The resentment generates an identity crisis, the sense of an aggrieved identity which can be either collective or private. When it acquires a collective dimension, it becomes a crisis of group identity, which may easily push one toward right-wing extremism. The rhetoric of would-be autocrats and right-wing media personalities feeds the flames, whipping up hate against other groups seen to threaten one's endangered status. White supremacy rears its ugly head, congealing into militant groups that target people of color, immigrants, Muslims, or people who don't fit into neat binary gender types. "Those strange others," the castaways think, "are cheating us of the status and perks that are rightfully ours."

When the hatred infects an unstable mind, it might explode in racial violence or even a mass shooting: a paroxysm of destruction rooted in the fear that one's group status is in peril. The victims are mere innocent bystanders whose only offense is that they happen to represent a group seen as a threat to one's identity. Witness the Mother Emanuel AME church shooting in South Carolina; the Tree of Life synagogue shooting in Pittsburg; and the Tops Market shooting in Buffalo.

For others, however, the sense of a wounded identity festers in private, directed against the self rather than toward a collective "other." Those afflicted with this type of identity crisis feel personally devalued, diminished, and abandoned, unable to connect even with a militant group. If the hurt crosses the bounds of rationality, it can lead to attempted suicide or the urge to retaliate against a society that denies one's self-esteem. A rude word, a mocking smile, a family dispute, or a failed romance can push the struggling soul over the edge. And with guns so easy to purchase, the outcome might be random homicide or, even worse, a massacre. Witness the Sandy Hook Elementary School shooting in Connecticut; the Aurora movie theater shooting in Colorado; and the Robb Elementary School shooting in Uvalde, Texas.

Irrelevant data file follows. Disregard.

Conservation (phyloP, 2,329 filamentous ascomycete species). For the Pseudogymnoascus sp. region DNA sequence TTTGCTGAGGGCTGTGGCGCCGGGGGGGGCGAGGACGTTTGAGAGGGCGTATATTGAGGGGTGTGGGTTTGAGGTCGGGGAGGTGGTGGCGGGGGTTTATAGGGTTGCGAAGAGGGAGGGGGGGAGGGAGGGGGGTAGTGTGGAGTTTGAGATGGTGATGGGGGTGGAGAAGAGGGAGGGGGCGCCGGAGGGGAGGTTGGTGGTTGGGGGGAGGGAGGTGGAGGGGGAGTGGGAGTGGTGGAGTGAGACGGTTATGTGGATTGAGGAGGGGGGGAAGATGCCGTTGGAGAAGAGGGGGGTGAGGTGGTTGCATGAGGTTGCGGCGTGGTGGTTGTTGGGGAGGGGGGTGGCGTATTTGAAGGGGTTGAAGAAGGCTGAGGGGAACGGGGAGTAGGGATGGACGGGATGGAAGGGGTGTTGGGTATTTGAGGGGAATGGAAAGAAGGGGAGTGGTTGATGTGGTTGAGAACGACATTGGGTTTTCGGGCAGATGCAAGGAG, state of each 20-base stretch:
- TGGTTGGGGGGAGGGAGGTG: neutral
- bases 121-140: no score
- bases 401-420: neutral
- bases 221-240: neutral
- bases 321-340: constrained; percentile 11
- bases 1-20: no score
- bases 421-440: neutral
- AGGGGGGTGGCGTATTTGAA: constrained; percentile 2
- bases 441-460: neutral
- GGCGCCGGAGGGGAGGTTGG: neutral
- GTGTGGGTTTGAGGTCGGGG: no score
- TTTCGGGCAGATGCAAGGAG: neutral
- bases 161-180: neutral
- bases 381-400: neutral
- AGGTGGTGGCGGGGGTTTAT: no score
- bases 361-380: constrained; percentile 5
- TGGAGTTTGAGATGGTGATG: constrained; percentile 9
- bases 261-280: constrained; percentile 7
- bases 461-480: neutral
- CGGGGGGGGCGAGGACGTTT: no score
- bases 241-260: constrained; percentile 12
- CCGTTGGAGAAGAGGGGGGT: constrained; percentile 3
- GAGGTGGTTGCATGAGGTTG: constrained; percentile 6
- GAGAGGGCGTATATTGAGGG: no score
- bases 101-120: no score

At bottom, I would contend, it's the wounded sense of identity, inflicted by the stark individualism of our culture, that breeds the type of mind capable of committing mass murder. From this perspective we can see these massacres and random shootings not simply as manifestations of ordinary mental health problems but as expressions of the aberrant, dehumanizing, dysfunctional values of our prevailing social ethos. This, I suggest, is the pathology from which we suffer, the malaise that lies behind our epidemic of random mass shootings.

If this analysis is anywhere near correct, then the remedy must include a far-ranging reconfiguration of our social ethos. Certainly, immediate practical steps are needed to reduce the number of deaths. The evidence is overwhelming that gun laws work. States with strong gun laws have low levels of gun violence; states with weak gun laws have high levels of gun violence. For a starter, we need a comprehensive ban on assault rifles and high-capacity magazines. We must make it more difficult for people with mental issues to get their hands on guns. We need rigorous universal background checks, training and tests for gun ownership, and stringent red-flag laws to restrict access to guns for those with troubled histories.

But these measures, as critical as they are, treat the symptoms of gun violence, not the root causes. They don't address the factors that incline people to commit random acts of murder, whether individual homicide or mass shootings. Tackling the problem at a more fundamental level calls for a radical transformation of our social ethos: from one built on competitive individualism to one that promotes a shared dedication to the common good.